Precisely how far can you develop PLC and the classic control circuits for HVAC, pneumatic, or some other mechanical power design?

I’m a field service engineer for food packaging machines and not an automation specialist, on the other hand can present you with few hints.

For many automation systems to be effective, you have to first have a clear and detailed mechanical plan with all of details finalized. If you do so, you must specify the type of motions involved, e.g.: linear or rotary. This allows you to know the number and types of motors and actuators you’ll need(servo, ac single phase, ac 3 phase, pneumatic actuator).

For each and every motors you may want relay contactors (for single speed discrete/on-off type motors like blower fans and liquid pumps), VFD for speed controllable ac 3-phase motors(a lot more like conveyors, liquid tank level control pumps or rollers).Servo motors need Servo drivers to manipulate their precise movement.

These are your output devices, you will want your input devices to become put down. This could be level sensors, flow sensors, proximity switches and also other devices if required. The reason why i’m stating out this routine is to allow you to define the specifications necessary for your control system hardware requirements. All PLC manufacturers layout their product line-up according to system complexity.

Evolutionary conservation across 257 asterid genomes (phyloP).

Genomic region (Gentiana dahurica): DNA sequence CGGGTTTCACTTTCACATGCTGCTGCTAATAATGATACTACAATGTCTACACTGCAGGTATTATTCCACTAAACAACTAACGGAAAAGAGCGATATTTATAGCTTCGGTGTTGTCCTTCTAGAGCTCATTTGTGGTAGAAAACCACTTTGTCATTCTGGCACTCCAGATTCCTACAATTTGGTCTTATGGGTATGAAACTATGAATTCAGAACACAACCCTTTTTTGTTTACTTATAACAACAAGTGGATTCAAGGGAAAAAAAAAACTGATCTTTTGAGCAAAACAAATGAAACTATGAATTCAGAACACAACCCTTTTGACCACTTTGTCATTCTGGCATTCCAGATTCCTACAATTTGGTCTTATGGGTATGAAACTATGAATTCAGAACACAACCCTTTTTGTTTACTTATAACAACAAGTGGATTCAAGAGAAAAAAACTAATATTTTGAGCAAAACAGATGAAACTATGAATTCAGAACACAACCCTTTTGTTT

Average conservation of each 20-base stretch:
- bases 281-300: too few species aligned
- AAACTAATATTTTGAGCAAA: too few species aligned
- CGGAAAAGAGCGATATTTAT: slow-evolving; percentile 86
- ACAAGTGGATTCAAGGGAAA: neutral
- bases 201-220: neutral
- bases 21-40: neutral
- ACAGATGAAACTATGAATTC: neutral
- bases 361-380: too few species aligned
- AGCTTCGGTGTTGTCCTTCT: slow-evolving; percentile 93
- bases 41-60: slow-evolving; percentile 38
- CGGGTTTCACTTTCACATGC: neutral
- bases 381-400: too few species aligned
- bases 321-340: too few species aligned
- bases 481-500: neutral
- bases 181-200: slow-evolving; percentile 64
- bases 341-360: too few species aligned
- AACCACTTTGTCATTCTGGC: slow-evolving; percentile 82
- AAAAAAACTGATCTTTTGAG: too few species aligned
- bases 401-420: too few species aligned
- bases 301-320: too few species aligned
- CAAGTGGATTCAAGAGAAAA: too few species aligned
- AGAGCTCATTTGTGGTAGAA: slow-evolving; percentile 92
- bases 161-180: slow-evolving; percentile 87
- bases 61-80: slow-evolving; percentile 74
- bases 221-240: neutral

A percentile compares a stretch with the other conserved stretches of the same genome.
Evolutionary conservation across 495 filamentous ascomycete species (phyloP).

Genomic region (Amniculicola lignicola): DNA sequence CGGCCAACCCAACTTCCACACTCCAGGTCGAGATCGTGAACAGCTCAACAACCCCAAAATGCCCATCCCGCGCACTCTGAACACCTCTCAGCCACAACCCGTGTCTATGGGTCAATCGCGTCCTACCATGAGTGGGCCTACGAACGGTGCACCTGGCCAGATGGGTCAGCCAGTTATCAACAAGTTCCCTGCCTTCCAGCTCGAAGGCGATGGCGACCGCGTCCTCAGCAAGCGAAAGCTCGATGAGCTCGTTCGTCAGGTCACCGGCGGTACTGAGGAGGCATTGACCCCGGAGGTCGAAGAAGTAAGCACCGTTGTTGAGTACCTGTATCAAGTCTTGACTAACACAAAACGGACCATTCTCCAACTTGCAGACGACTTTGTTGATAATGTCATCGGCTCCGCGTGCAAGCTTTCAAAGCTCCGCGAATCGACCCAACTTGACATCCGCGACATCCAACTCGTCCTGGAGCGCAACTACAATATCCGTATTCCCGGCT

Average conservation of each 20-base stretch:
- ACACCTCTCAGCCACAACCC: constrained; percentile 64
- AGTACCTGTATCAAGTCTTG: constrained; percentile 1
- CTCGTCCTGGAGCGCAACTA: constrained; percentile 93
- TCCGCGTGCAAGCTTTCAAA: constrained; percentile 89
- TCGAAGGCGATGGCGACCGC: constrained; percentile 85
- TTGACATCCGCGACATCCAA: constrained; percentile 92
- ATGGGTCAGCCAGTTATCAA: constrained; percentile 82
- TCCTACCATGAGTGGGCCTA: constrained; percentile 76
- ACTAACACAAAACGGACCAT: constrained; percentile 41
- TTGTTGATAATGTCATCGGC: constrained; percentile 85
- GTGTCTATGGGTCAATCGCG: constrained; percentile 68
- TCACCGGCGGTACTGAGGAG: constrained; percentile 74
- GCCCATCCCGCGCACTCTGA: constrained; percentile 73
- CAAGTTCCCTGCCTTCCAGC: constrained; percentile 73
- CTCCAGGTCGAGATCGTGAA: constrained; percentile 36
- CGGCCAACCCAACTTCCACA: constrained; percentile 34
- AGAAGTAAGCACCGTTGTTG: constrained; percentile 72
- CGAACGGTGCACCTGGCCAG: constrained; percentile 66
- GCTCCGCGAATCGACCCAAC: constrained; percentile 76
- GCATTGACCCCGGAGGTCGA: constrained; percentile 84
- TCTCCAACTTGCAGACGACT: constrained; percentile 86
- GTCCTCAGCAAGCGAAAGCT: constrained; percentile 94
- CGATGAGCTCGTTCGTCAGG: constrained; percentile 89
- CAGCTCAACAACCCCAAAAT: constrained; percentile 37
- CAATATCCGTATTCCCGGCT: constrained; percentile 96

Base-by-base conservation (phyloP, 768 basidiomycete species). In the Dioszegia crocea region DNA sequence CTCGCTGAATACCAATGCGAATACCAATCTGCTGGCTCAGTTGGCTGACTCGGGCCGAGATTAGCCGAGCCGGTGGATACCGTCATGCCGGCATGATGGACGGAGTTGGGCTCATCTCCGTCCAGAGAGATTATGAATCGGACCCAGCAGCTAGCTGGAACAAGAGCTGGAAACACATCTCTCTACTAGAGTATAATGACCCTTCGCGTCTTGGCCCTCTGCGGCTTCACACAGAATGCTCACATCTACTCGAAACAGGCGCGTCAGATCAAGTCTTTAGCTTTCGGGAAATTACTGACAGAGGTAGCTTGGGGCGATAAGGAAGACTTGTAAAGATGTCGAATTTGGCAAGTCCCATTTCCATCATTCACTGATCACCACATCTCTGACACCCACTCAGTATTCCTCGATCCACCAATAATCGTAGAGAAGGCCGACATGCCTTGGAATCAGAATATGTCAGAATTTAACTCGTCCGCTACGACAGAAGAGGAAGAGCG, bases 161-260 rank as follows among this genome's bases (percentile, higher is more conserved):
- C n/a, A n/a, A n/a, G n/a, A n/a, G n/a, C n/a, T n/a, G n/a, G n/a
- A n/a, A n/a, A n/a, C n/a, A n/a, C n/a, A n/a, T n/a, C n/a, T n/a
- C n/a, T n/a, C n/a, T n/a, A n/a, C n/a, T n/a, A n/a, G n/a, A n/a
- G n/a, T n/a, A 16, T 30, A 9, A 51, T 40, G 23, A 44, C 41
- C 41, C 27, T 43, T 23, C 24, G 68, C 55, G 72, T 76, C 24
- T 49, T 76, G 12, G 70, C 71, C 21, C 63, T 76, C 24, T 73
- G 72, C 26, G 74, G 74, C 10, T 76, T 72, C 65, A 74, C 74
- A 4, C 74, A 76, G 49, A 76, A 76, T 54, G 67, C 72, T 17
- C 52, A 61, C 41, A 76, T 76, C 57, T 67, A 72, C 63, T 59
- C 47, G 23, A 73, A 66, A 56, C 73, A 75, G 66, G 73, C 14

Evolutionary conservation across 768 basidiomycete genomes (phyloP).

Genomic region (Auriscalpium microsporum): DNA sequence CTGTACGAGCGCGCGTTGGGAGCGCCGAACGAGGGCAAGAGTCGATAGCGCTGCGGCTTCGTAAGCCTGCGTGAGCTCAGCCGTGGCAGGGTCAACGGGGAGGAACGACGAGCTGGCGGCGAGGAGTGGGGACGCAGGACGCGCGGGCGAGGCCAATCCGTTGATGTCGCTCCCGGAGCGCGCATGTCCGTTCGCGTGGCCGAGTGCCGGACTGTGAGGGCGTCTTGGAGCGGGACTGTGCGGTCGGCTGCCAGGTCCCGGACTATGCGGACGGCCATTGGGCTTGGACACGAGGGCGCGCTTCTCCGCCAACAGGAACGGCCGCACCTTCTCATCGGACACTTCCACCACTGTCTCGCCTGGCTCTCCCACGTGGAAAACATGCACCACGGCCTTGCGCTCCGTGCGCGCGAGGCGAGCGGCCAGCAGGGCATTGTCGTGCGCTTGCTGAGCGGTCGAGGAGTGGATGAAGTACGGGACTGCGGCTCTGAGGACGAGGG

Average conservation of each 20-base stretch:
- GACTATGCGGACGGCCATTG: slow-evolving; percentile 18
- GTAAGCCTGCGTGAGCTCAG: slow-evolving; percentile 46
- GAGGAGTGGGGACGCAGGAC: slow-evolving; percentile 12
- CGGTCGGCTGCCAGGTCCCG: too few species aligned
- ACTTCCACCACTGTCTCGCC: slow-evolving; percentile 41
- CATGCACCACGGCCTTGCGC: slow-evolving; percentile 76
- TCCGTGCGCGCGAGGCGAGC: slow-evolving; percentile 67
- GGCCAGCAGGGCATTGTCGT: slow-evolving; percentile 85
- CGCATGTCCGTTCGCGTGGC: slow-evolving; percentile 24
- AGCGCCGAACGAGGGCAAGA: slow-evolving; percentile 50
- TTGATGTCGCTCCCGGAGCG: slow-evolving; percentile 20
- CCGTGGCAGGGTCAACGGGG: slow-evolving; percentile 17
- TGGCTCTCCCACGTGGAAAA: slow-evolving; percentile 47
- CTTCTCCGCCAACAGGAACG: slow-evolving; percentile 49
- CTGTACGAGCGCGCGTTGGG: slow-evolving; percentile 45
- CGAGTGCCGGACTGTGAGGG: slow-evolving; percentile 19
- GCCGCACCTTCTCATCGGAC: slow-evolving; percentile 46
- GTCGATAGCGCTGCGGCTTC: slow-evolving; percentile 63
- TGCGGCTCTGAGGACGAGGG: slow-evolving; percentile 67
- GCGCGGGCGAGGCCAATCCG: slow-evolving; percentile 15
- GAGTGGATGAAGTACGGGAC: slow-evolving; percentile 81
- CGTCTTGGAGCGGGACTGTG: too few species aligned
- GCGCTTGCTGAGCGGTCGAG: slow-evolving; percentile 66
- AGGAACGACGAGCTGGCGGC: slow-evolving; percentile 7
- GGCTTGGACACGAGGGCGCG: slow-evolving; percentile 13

Most PLC hardware is sold as reconfigurable rack chassis. Basically you will find the CPU which is master brain which is supplemented with I/O device that may be slotted in like cards. Additional complex systems which needs servo motor may have servo card in order to connect with servo driver, communication bus cards like CAN-BUS, PROFIBUS and DEVICENET and sensor cards for special sensors like RTD temperature sensors and level sensors.

So workout you IO devices list, then get the necessary software and hardware needed. You will need additional hardware required for for fancy touchscreen technology HMI, line automation and online diagnostic and asset monitoring functions. That’s that the guy with mechanical background can approach complex automation problems.

The solutions varies depending on different manufacturer offering especially if you use beckhoff based systems. A good way to start may be to work on existing machines so that you can learn the basics. Go get a few catalogs from reputable manufacturers to understand industry is offering. I always suggest website visitors to go through Omron catalogues. There is also a free automation online course which will coach you on the baby steps needed.

You have to be capable to design complete PLC systems: architecture design, hardware specfications and selection, logic narratives, logic programming, connection drawings. Everything. Perhaps all you need is extra training for the details of every bit of kit, concerning how to program or properly connect them, yet it’s not brain surgery, an excellent mechanical engineer should probably excel about this because other engineer. The most important element of control system design is to view the process you are going to control and also the goals you need to achieve.

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